Bernard: Well, the, really the best plan is to improve how we manage the existing compliance process. And one of the things that we have done is, we have turned, have agreed to support and sponsor our approach with the ISO 27000 standard. it's a proven standard. It's been around. It's been developed, initially by a British company and then adopted by the International Standards organization. So implementing a framework that is well-known is key.

Swart: Now, you are familiar with the first or second bank in North America to achieve this certification. Can you talk about what's involved, or the process of becoming certified under that standard?

Bernard: Well, I think the important part is to have a good strategy in mind. Have the support of the executives. You need to keep the scope narrow. It needs to be practical. The approach needs to be practical. Coming in with a canned approach, perhaps, you know, that has been used in other businesses, may not always apply in each business, even though in the banking industry, there are many, many banks. A lot of them do have different business models, and different management teams. And they manage things differently.

So keeping all these sorts of factors in mind as you prepare the scope, initially we were looking at certification for the organization. And then we narrowed that focus down to our on-line banking system. And that on-line banking system is really what is key. As you know, one of the major drivers behind all the compliance concerns is consumer confidence. So we felt that the best effort that we could put forward to provide that assurance would be implementing a well-known practice, a well-known standard, like ISO, for the on-line banking system.

So we narrowed the scope down to our on-line banking system. And the way that the ISO framework works is that any systems that are integrated with that on-line banking system also have to become part of the scope. So in fact, we are talking about physical security, environmental security, we're talking about human resources. We're talking about the IT infrastructure that is around it. And then if the scope starts getting narrower, then we talk bout the group that supports the on-line banking system then with direct.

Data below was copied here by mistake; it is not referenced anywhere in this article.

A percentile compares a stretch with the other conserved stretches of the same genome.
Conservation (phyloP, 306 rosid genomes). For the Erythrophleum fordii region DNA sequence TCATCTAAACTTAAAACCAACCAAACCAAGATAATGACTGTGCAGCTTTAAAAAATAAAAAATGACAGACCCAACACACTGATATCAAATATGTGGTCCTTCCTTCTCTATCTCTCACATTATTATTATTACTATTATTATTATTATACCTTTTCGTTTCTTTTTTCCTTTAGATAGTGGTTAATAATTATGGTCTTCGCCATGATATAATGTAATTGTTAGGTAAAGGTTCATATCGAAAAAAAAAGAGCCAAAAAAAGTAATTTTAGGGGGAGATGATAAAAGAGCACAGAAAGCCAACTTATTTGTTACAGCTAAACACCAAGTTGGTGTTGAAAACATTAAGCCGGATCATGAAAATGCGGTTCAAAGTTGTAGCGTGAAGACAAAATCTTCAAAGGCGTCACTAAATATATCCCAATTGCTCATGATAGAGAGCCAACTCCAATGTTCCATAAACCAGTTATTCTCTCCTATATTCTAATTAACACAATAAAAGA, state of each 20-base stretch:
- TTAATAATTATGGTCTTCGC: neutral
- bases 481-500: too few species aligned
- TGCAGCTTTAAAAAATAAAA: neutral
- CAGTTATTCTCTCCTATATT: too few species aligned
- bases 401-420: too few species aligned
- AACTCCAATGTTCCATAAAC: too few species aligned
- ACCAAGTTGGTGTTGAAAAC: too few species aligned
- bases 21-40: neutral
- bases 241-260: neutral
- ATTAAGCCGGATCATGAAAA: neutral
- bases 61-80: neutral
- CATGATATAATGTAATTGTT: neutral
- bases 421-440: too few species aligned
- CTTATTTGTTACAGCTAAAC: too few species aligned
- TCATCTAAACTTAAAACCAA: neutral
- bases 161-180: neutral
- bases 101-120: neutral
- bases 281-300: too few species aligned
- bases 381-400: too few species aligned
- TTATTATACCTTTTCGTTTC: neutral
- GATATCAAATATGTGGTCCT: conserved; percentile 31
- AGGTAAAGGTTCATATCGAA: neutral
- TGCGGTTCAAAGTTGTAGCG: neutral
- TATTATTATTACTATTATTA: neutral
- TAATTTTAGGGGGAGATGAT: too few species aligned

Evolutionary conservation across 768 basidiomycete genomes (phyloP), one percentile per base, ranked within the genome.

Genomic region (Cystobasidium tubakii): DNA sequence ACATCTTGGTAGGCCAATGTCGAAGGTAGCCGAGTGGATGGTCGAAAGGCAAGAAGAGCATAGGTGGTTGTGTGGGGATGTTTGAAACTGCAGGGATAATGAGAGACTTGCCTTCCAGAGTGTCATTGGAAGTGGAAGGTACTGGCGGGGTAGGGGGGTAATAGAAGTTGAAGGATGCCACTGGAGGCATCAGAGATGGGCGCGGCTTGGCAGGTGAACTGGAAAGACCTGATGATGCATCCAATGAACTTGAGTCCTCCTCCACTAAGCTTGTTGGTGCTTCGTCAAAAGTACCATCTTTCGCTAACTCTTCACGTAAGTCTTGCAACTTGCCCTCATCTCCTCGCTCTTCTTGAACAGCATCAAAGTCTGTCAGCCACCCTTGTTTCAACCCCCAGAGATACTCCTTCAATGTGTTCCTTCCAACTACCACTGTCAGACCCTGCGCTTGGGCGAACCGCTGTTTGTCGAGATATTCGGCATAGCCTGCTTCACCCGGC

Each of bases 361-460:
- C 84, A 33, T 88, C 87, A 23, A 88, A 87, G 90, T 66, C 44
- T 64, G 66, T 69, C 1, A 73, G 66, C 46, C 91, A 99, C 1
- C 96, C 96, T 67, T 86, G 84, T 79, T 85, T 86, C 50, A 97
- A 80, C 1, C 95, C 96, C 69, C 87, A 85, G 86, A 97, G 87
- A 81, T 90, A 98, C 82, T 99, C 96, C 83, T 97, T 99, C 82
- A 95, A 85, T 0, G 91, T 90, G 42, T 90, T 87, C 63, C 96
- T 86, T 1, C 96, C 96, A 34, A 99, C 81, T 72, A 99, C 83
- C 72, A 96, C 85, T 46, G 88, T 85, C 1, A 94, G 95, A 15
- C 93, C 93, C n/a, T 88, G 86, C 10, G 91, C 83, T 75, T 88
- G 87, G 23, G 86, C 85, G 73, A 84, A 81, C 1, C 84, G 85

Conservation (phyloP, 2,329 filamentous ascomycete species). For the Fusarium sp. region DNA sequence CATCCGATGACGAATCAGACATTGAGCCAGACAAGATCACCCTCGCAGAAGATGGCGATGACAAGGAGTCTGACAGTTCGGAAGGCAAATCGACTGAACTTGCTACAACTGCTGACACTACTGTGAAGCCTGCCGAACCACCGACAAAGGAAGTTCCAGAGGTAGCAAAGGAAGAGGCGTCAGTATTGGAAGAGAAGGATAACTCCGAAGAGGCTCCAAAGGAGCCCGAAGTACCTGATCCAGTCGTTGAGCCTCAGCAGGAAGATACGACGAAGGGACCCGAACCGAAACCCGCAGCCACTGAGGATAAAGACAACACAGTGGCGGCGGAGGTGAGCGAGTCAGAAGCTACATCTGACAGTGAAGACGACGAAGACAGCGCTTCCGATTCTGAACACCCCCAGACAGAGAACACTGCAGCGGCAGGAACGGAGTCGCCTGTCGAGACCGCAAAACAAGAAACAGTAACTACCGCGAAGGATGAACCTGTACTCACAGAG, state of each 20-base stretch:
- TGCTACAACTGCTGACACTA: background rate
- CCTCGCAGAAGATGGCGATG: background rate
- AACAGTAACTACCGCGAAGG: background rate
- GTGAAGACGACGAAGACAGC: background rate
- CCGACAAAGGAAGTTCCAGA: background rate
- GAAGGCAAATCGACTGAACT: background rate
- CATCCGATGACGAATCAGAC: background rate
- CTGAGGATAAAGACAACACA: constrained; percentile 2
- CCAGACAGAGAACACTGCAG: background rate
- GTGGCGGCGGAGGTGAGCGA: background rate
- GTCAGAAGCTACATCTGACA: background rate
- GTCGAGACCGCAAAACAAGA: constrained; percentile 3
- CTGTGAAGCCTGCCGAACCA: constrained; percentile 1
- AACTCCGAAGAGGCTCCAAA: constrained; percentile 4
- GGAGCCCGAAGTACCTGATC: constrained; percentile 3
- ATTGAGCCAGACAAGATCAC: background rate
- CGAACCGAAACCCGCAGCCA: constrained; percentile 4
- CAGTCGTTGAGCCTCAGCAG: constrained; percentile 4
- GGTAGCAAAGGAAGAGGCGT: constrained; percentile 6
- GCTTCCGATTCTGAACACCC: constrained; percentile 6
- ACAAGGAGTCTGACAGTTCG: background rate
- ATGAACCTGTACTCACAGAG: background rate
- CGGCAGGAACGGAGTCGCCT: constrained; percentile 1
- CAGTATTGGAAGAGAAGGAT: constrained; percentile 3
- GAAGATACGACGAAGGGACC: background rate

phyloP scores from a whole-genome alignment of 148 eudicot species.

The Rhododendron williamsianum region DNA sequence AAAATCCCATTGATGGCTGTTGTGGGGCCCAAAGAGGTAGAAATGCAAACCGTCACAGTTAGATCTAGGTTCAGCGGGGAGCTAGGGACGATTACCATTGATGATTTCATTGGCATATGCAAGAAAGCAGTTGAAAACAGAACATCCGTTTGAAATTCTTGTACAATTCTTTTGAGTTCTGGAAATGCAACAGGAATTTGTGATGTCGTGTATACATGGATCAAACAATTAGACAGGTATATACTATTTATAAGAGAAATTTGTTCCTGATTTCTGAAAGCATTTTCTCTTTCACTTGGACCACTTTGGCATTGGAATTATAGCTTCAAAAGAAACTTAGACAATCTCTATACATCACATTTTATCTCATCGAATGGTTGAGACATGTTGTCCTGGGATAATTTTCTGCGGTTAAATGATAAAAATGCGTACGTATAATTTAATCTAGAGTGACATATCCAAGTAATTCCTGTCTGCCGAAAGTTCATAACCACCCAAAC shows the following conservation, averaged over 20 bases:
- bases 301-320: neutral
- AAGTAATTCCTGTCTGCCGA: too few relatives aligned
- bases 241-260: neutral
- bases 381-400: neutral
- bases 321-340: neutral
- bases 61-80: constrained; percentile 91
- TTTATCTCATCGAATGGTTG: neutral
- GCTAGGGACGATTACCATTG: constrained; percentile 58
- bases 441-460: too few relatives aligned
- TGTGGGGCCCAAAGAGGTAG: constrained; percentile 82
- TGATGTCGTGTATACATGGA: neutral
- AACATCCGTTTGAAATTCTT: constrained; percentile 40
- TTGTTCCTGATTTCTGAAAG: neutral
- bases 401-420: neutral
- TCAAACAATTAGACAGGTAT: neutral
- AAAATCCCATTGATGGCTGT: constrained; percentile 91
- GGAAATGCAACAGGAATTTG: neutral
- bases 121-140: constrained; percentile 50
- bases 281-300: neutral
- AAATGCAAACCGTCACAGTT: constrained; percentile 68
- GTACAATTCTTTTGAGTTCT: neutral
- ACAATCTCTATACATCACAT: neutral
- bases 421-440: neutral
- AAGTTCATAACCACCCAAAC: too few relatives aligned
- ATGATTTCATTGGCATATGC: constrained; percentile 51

And then we talk about the other business units that also support them. So we have on-line bill payments, separate group. And we also have yet another group, the accounting folks, who make sure that general ledgers are kept up to date on the accounting, and that aspect of it.

Swart: Well, speaking of accounting, a lot of executives are quite concerned that achieving ISO compliance, or excuse me, IS certification, will significantly increase their costs, and lead to the adoption of significantly more controls. Is that perception accurate?

Bernard: Actually it's not. ISO is a big thing to take on, and there has been a lot of reluctance, as you know. We are going to be likely the first on-line banking system in North America, perhaps even the globe, to become ISO certified. And I think the reluctance is because they just haven't found the right person or the right group who can deliver that package in a way that they can accept. In fact, the ISO framework, once it's properly implemented, will actually help reduce controls, which is usually a big selling point with senior managers.